6. ^ Logeion online version (announcement).
  7. ^ Brepolis online version (announcement).

Further reading

  • Ashdowne, Richard (2014). "Dictionary of Medieval Latin from British Sources". British Academy Review. 24: 46–53.
  • Ashdowne, R.K. (2010). "'Ut Latine minus vulgariter magis loquamur': The making of the Dictionary of Medieval Latin from British Sources". In Christopher Stray (ed.). Classical dictionaries: past, present and future. London: Duckworth. pp. 195–222. ISBN 9780715639160.
  • Howlett, David (2017). "Making the Dictionary of Medieval Latin from British Sources". In Richard Ashdowne; Carolinne White (eds.). Latin in Medieval Britain. Proceedings of the British Academy 206. London: British Academy/OUP. pp. 341–349. ISBN 9780197266083.
  • Latham, R.E. (1957). "Suggestions for a British-Latin Dictionary". Archivum Latinitatis Medii Aevi. 27 (2): 189–229. doi:10.3406/alma.1957.1381. hdl:2042/3073. S2CID 211517160.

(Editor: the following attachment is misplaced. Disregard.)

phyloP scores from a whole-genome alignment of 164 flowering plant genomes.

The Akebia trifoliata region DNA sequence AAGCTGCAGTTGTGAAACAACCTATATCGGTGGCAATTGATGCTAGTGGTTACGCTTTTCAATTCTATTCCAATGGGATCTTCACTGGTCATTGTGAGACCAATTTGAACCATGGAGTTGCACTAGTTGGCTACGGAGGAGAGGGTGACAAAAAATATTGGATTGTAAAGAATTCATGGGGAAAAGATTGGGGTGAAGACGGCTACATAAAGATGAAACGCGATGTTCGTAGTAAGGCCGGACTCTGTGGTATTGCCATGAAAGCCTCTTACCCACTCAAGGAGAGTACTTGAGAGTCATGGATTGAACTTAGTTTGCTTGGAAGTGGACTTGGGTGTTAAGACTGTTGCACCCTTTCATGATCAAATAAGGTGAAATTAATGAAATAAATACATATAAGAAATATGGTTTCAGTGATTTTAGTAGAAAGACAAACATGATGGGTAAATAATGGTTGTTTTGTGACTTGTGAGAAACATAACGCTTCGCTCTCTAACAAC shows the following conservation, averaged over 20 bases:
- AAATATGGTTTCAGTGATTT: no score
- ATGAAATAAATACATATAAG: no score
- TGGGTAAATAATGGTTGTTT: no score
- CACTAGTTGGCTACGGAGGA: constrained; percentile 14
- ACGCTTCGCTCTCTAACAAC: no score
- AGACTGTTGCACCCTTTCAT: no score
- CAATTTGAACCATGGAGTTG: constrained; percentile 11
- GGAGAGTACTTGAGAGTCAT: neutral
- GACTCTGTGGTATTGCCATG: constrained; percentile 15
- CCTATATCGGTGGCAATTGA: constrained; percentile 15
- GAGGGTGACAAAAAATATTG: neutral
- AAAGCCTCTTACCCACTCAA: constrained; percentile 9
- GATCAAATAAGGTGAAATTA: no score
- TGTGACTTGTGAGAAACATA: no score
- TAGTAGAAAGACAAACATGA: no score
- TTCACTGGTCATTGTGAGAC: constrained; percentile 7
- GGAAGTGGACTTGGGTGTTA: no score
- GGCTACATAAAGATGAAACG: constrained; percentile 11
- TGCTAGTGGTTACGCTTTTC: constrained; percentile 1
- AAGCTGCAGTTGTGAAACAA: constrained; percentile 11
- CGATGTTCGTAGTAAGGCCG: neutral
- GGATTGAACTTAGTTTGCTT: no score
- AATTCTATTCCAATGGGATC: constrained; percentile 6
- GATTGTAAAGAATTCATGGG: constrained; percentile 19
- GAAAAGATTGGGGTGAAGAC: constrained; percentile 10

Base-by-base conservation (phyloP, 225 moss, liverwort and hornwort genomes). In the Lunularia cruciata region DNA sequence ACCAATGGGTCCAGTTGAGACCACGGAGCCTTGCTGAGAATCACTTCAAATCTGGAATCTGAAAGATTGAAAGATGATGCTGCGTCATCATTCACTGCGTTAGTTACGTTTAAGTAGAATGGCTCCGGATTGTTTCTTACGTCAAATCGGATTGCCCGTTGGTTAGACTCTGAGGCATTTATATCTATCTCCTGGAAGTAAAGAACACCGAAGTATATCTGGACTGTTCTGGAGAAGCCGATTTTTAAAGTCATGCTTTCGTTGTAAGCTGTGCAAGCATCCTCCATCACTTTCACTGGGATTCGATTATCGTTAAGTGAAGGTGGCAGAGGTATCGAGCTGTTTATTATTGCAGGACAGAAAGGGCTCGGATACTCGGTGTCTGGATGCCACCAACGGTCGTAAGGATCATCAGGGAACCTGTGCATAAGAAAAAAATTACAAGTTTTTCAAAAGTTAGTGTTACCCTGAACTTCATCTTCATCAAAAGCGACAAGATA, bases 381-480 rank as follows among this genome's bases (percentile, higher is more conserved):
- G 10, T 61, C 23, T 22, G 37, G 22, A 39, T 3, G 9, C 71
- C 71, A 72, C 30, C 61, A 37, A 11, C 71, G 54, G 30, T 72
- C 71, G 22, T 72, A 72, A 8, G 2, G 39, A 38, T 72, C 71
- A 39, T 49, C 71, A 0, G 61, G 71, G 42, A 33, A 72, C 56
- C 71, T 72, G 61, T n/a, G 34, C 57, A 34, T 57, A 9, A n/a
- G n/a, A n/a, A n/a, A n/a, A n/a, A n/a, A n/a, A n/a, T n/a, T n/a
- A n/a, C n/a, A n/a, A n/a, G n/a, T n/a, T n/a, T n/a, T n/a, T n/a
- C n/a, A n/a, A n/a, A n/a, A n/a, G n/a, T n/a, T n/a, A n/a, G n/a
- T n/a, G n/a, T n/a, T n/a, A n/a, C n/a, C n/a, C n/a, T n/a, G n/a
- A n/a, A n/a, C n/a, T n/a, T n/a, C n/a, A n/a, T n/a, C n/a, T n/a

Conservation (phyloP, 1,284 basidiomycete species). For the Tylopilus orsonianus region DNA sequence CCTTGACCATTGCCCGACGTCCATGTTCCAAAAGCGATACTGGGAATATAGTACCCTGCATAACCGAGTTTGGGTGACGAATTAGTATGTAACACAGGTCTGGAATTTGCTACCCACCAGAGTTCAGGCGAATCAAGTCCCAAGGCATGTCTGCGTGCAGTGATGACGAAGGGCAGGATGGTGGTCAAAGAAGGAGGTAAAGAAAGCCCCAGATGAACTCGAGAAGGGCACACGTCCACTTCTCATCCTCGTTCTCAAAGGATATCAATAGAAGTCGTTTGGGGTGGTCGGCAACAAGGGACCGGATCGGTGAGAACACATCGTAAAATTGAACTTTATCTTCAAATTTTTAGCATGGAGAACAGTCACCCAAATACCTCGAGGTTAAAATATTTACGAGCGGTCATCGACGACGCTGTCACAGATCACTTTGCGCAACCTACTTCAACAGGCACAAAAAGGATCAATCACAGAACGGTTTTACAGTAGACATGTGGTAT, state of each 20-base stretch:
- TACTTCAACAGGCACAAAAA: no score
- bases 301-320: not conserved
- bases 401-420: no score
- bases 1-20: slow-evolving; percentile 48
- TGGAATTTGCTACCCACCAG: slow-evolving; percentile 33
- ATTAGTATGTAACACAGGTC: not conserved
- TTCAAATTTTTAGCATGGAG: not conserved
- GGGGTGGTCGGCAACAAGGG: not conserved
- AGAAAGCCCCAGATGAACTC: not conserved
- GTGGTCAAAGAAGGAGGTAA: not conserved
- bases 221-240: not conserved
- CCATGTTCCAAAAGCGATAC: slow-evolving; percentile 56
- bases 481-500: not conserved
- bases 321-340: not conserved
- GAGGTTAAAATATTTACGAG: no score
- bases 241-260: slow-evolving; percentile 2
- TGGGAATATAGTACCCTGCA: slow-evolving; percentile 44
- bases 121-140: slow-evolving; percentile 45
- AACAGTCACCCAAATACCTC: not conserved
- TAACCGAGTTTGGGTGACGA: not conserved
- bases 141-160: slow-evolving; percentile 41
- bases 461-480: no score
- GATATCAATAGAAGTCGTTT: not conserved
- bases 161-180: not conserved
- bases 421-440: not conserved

• Sharpe, Richard (1995). "Modern Dictionaries of Medieval Latin". In Jacqueline Hamesse (ed.). Bilan et perspectives des études mediévales en Europe: actes du premier Congres européen d'études médievales (Spoleto, 27-29 mai 1993). Textes et études du moyen âge. Louvain-la-Neuve: Fédération Internationale des Instituts d'Études Médiévales. pp. 289–304.
{{bottomLinkPreText}} {{bottomLinkText}}
Dictionary of Medieval Latin from British Sources
Listen to this article

This browser is not supported by Wikiwand :(
Wikiwand requires a browser with modern capabilities in order to provide you with the best reading experience.